'Ender's Game' glumly launches franchise
In a future where families are encouraged not to overbreed, Ender Wiggin is "a third," the third child born to his family. "An extra." Skinny and pale, he is bullied at school. But he's been observed, singled out by the state. How he solves probl...
In a future where families are encouraged not to overbreed, Ender Wiggin is "a third," the third child born to his family. "An extra."
Skinny and pale, he is bullied at school. But he's been observed, singled out by the state. How he solves problems during video games, how he copes with bullies -- his cunning, ruthlessness and measured compassion -- are assets.
"The world's smartest children are our best hope," military leaders tell each other. And Ender (Asa Butterfield) is such a "best hope," chosen for Battle School, selected to be a leader because Young Adult fiction desperately needs another "chosen one."
"Ender's Game," based on Orson Scott Card's novel, is a glossy, humorless march through a future where kids are our best warriors, able to multi-task combat duties and reason out strategies for battle success in an instant. Card's military meritocracy, on the screen, plays like "Starship Troopers" without a tongue-in-cheek touch to its fascism, "The Last Starfighter" without the wit.
But in the hands of South African director Gavin Hood ("Tsotsi," "X-Men Origins: Wolverine") the story's moral quandary, about kids learning to kill before they learn compassion, stands front and center.
"Ender's Game" follows Ender into Battle School, where his ability to master the skills of combat command are on display at every turn.
"We need a Julius Caesar, a Napoleon," growls Col. Graff (Harrison Ford).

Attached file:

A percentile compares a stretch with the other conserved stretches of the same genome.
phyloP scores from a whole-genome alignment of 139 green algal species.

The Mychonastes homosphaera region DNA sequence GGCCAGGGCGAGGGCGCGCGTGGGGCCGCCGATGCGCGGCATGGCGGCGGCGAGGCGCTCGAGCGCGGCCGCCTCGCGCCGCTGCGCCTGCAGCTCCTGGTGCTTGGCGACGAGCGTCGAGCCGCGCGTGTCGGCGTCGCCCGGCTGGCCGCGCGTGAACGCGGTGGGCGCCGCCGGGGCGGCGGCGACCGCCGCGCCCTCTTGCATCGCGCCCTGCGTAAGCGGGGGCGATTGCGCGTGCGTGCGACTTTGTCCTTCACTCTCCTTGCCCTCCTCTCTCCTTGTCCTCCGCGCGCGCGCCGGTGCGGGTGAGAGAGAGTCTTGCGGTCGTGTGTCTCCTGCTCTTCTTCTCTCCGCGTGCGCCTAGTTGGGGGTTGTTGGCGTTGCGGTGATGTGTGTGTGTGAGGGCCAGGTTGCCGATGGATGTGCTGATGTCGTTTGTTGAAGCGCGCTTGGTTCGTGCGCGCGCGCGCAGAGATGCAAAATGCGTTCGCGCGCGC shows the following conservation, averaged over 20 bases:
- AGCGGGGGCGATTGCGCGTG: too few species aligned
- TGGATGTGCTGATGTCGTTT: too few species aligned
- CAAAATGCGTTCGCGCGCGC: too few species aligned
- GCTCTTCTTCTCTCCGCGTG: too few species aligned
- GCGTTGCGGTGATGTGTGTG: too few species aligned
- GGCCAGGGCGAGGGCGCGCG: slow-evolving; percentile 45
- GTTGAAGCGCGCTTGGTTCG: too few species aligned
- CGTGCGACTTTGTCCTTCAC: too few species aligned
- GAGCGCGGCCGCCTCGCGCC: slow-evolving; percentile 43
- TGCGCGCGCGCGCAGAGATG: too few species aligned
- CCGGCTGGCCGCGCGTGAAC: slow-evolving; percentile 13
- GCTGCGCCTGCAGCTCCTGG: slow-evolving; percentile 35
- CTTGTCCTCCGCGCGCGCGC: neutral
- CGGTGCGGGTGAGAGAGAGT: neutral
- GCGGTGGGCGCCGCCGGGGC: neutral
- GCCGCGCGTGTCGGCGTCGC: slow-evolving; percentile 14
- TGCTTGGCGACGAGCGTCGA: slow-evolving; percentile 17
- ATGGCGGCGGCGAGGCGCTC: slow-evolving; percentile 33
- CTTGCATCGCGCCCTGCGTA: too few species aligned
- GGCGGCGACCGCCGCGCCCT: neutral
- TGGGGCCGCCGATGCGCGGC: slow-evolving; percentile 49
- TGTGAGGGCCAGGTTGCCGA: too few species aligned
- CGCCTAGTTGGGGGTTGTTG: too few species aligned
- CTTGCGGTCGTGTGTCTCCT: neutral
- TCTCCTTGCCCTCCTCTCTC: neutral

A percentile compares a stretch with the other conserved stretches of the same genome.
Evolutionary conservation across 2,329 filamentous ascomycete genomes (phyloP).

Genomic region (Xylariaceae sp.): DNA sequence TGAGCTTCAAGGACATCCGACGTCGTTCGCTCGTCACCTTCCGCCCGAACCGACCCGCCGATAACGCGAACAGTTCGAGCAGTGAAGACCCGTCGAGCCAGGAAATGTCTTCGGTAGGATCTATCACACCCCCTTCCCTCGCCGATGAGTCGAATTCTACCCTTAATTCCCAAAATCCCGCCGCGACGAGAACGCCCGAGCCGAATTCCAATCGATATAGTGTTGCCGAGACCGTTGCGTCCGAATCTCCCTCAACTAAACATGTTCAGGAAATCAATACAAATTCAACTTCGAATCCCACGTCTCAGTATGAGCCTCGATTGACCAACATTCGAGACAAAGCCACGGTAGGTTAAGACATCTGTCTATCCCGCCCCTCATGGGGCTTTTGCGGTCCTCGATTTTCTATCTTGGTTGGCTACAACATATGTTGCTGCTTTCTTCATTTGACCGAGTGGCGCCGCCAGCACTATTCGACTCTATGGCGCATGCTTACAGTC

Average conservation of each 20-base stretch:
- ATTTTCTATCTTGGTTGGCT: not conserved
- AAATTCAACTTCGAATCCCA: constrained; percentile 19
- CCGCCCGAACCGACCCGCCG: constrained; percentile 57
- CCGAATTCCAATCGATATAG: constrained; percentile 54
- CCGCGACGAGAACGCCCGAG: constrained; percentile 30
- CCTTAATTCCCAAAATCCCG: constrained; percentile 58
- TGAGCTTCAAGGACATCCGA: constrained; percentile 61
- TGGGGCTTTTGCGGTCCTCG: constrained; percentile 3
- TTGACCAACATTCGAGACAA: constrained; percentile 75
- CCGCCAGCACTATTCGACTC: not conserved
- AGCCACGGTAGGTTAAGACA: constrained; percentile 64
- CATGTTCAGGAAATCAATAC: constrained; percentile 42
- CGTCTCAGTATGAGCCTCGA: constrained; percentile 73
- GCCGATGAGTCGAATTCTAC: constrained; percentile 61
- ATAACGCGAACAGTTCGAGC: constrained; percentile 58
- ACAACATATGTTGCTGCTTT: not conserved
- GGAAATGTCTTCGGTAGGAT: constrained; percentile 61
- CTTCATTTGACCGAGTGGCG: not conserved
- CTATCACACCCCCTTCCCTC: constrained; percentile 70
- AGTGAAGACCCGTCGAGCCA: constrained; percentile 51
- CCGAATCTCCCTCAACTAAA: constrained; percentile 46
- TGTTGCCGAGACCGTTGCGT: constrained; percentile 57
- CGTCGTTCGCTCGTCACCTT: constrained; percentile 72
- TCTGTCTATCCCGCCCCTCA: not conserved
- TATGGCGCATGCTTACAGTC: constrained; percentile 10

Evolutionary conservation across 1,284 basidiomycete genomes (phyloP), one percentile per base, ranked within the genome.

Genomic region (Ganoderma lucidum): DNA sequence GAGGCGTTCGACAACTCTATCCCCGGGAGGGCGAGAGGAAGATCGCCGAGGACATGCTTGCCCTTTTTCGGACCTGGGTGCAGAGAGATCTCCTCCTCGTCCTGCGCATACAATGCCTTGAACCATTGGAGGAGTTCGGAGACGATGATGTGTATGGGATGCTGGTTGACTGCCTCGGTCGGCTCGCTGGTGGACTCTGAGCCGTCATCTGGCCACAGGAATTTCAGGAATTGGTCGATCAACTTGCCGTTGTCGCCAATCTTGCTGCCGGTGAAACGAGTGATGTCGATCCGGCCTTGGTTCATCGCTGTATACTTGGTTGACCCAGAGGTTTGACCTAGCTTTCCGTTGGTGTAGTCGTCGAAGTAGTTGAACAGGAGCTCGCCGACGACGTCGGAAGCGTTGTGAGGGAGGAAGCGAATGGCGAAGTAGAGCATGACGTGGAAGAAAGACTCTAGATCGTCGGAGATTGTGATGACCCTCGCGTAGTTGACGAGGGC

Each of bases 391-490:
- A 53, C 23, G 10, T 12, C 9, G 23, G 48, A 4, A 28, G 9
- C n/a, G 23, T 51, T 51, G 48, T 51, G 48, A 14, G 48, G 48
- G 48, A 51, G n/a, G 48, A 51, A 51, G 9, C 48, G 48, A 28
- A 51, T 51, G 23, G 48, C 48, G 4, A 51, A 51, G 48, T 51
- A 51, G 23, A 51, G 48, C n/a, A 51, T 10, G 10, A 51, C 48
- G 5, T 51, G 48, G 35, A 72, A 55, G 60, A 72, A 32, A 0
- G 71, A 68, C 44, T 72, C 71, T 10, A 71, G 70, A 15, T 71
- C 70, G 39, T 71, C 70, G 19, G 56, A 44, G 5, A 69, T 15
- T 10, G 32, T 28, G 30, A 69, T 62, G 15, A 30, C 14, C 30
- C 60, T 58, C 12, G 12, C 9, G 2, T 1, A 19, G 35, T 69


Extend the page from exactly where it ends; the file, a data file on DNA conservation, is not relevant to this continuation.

They're all still children, argues the yin to his yang, Major Anderson (Viola Davis).
Indeed they are -- martial, militaristic kids culled from the population, formed into teams and trained for battle in weightless simulations where they learn tactics that will serve them in Earth's war for survival against the Formics, bug-eyed space-travelers who almost conquered Earth decades before.
Ender is not the heartless killer his older brother (Jimmy "Jax" Pinchak) is, not the empathetic pacifist his sister (Abigail Breslin) turned out to be. Threatened by a rival, he out-thinks, out-negotiates or outfights each one in his turn.
Butterfield ("Hugo") makes a fine all-business soldier-in-the-making, but barely suggests a mind that is broadening in spite of the narrow, kill-or-be-killed focus of his training. Moises Arias and Hailee Steinfeld are well-cast as part of this distinctly multi-cultural school of the best and the brightest, and the movie perks up quite a bit when Ben Kingsley shows up as that last-stage-in-training instructor.
But even taking into account the limitations of an "introduction to a franchise" film, "Ender's Game" is pretty stiff. Shiny spaceships, vivid space battles (simulations for the trainees), kids who don't quite fill out their jumpsuits and cool combat games are all fine. With all the bullying and kids-turned-into-killers stuff, the film never feels less than heavy-handed.
So sure, it's good-looking, cautionary and clever enough. But there's not much in this "Game" that you'd call thrilling or fun.